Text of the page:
As a female athlete, junior Regina Douglas has seen her share of gender discrimination. The varsity softball player said in high school, a few of her teammates were mistaken for lesbians whenever they hung out with other girls.
“One time, some of my friends … saw a teammate out with a girl, and they said, ‘She must be a lesbian; she plays softball. Isn’t that what most softball players are?’” she said.
At the Sport, Sexuality and Culture Conference, last Wednesday, Thursday and Friday at Ithaca College, sponsored by the sport management and media department, Douglas attended sessions and lectures dealing with the misidentification of athletes’ sexuality.
The event included speakers from around the world leading sessions that dealt with sexuality and culture in sports. The keynote speaker was John Amaechi, the first NBA player to come out publicly about his sexuality in 2007.
Douglas attended the Sport, Media, Sexuality and Culture panel session where USA Today columnist Christine Brennan and Amaechi spoke about how the media covers gay, lesbian, bisexual and transgender athletes.
Brennan gave a firsthand look at how the media covers LGBT athletes while Amaechi talked about his experience as a gay man playing in the NBA. Douglas said both speakers talked about the gender stereotypes of female athletes being lesbians and male athletes being straight.
“As a female athlete, I was glad these issues were addressed,” Douglas said.
Ellen Staurowsky, professor and chair of the graduate program in sport management and media, organized the event. She said the conference’s goal was to bring experts to the college who could engage the campus in dialogue about the changes in sports and LGBT issues.
“The world is changing with regard to homophobia and LGBT issues,” she said. “In terms of issues relating to homophobia, heterosexism and the sport industry … it is my hope that our students will be reflecting on what kind of climate they will create for their co-workers and colleagues.”
Amaechi had been open about his sexuality in England, his home country, for more than a decade, but he said he decided to come out in the United States to make an impact on the nation in which he played professional basketball. Amaechi said though most of his teammates knew of his sexual orientation, there was still the policy of “Don’t ask, don’t tell” in the locker room. When he did publicly announce his sexual orientation, he said he received all sorts of responses.
“The reactions were 95 percent positive, 5 percent negative, but the negative was loud, aggressive, violent and frightening,” he said.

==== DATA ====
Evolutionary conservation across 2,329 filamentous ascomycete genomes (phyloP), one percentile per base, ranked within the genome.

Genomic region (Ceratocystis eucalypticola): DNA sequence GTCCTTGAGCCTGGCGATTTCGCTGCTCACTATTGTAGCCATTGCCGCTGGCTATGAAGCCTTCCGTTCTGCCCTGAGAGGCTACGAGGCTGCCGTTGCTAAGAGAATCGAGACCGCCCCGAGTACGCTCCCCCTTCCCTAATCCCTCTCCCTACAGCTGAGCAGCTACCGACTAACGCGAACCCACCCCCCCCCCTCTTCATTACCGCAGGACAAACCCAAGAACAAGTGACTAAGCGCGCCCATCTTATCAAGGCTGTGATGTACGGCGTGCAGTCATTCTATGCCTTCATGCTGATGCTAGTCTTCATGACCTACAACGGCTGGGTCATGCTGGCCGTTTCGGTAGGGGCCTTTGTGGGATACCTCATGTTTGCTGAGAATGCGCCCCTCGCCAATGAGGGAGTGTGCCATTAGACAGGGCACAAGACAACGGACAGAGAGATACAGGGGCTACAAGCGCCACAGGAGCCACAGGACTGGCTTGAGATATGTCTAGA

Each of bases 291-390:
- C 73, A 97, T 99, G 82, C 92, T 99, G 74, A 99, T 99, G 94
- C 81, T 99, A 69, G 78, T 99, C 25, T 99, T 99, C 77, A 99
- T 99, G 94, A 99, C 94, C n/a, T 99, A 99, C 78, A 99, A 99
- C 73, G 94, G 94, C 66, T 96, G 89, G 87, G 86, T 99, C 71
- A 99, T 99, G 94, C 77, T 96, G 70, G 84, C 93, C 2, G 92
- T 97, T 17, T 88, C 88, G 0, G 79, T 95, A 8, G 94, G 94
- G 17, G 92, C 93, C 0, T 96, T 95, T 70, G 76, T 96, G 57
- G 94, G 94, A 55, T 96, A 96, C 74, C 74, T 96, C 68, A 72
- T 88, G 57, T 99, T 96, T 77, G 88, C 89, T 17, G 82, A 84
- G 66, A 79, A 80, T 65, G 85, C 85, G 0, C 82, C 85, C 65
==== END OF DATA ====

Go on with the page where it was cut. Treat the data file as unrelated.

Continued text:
In his speech last Thursday night in Emerson Suites, Amaechi also spoke about the stereotypes surrounding athletes. He told a packed crowd that people are often shocked when he tells them he is gay.
“I’m a tall, black, male athlete,” said Amaechi, the 6-foot-10-inch former center for the Cleveland Cavaliers, Orlando Magic and Utah Jazz. “How could I possibly be gay?”
While attending college at Penn State University, Amaechi said he walked around as the “big man on campus” and was thrilled when people knew who he was. But now, Amaechi said he would have given up his career and fame to be out in college.
“I used to walk by the student center and see the LGBT group meeting, and I resented them so much,” he said. “I would have given it all up to have been with them.”
Other sessions throughout the three days dealt with issues such as transgender athletes, the Gay Games and legal issues concerning discrimination in sport. According to Staurowsky, about 1,000 people participated in the three-day event.
Laura Moore of the Federation of the Gay Games, gave a presentation Friday morning called “Federation of Gay Games: A History of the Gay Games Movement and Current Issues.” Moore was one of the first advocates of figure skating in the Gay Games, a quadrennial multi-sport event for LGBT participants, and said the Gay Games are so much more than athletics.
“We are not just a sporting event,” she said. “We are a cultural event.”
Freshman Chelsea Dutton, a member of the track and field team, volunteered to preside over the session “Female Athletes I: Negotiating Body and Identity in a Heterosexist World” by J. Alison Watts of Temple University and Karima Dorney of Queen’s University.
“It was phenomenal and really addressed how confusing it can be to be a female athlete in today’s society,” she said.
Dutton said she believed the conference was important because of how damaging discrimination in the athletics community can be. She said in order to combat homophobia in sports, these issues need to be discussed.
“The conference was a good way to educate people about stereotypes and sexuality and address issues, which don’t get talked about nearly enough,” she said.
Junior Jonathan Covney also volunteered to preside over sessions and was a host the first two days. He said the event was able to bring Ithaca’s athletic community together.
“It opened people’s eyes to show that everyone can get along in sports,” he said. “Sports is a great way to unite everybody, and this created awareness for equality in sports.”
Staurowsky said the event was successful in creating conversation among the campus about LGBT issues in sports.
“Sport as a social institution and as an industry is no different than the larger society,” she said. “[The conference] was a chance to bring together people from all around the world to share their work with each other and to move the conversation forward.”